Part of the value of any purchased disc can be calculated by how often you revisit it after that first viewing. There are many, many discs in my collection that I've only watched once, others that I've pulled off the shelf to replay specific scenes and those that I irregularly revisit in their entirety. I now have three full shelves of DVD's and Blu-rays from Eureka's glorious Masters of Cinema series, which are special enough to have their own specific location in my wall-to-wall library rather than be mixed in with the rest of the alphabetically stored discs. And of all of the Masters of Cinema DVDs in my collection, the most frequently re-watched is Shindô Kaneto's 1968 Kuroneko, or to give it its full title, Yabu no naku no kuroneko [The Black Cat Inside the Bamboo Grove].
I should perhaps admit that this viewing frequency is down in part to a Japanese friend who regularly pops round to watch movies on my home cinema system, and about once every three or four months she specifically requests that I put on Kuroneko, which remains one her favourite films from her home country. I'm always happy to oblige, being a very real fan of both the film itself and Shindô's cinema in general, which I arrived at, like many, through his haunting 1964 masterpiece Onibaba (which, interestingly enough, my friend is not so keen on), a film to which Kuroneko bears interesting similarities. It remains one of my favourite cinematic ghost stories and far and away one of the most neatly developed. But I've covered all this in my original DVD review, which you can read here. This review is thus not about the film itself but its HD upgrade, one of two Shindô films released on Blu-ray this week by Masters of Cinema (the other is his superb 1960 Naked Island). And so to business.
My hopes were high for this Blu-ray transfer, particularly given the potential for fine tuning offered by the previous DVD release, where blacks weren't quite there and the image was subject to intermittent flickering and a little soft in places, something that could vary from shot to shot in the early scenes. On the whole it was still a pleasing transfer given the film's age and the likely condition of the source material, but there was enough room for improvement to make the prospect of a Blu-ray upgrade an enticing one. Well there's good news and not so good news.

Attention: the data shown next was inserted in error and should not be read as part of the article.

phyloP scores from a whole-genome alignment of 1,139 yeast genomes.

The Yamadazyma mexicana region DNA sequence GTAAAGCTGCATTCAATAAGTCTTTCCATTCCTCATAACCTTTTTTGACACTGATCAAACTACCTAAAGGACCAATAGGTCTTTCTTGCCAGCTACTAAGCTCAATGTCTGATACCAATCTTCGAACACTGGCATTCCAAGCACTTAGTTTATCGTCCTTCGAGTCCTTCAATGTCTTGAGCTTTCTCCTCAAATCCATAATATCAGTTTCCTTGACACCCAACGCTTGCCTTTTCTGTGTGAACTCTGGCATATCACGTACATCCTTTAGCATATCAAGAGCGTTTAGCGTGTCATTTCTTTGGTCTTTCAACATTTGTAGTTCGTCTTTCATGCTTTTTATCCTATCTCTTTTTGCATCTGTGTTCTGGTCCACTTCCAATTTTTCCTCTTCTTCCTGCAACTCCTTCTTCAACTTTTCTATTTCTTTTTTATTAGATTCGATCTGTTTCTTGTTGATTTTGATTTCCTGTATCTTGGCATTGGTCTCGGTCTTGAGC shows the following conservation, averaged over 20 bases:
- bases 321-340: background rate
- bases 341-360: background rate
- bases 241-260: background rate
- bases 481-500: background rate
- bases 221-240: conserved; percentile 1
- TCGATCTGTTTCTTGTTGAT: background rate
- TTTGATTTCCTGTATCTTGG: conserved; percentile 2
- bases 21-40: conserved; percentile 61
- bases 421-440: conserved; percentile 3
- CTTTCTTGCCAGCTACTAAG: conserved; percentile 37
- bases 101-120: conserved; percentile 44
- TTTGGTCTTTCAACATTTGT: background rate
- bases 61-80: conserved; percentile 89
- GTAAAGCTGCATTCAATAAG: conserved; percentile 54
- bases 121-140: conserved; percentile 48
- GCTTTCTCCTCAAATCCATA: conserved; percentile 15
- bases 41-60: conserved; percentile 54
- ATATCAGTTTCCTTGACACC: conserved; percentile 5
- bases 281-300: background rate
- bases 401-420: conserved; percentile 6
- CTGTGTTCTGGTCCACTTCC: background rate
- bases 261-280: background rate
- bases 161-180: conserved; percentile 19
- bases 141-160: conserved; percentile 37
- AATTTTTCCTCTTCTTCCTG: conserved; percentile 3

Before I get started I have to say that I miss the days when Masters of Cinema booklets used to include full details of the restoration and transfer, but it does seem very likely that the Kuroneko DVD and Blu-ray transfers of were both sourced from the same original – both display similar flickering in the opening post-title wide shot and the same brief burst of chemical damage at the start of chapter 6, and the shots that were a little soft on the DVD are similarly so on the Blu-ray. That said, some smaller specks of damage visible on the DVD (there weren't that many) have been cleaned up here.
What has changed from the DVD is the brightness and contrast. The black levels on the DVD transfer were a little washed out and generally rendered more as dark grey, which did rob the image of the deep blacks that a number of key sequences seemed to demand. Well the blacks here are as solid as you could ask for, which really does transform the night scenes in the bamboo grove when Shige entraps passing samurai, with the two parties isolated in pools of light in a scope framed sea of the darkest black. This is clearly how these scenes were meant to look. The down side is that this appears to have been achieved at the cost of picture detail that the lower contrast transfer on the DVD had partially preserved. The greyscale lacks the finesse of the best MoC monochrome transfers and shadow detail is sometimes pulled into the surrounding darkness, which on a couple of shots sucks in all but the brightest elements – on the first night-time wide of the Rajo Gate, the only thing I could clearly make out was the writing on the sign. Where the Blu-ray unquestionably trumps the DVD is the level of picture detail – it may be a little inconsistent in the early scenes, but at its best it considerably improves on its standard resolution predecessor.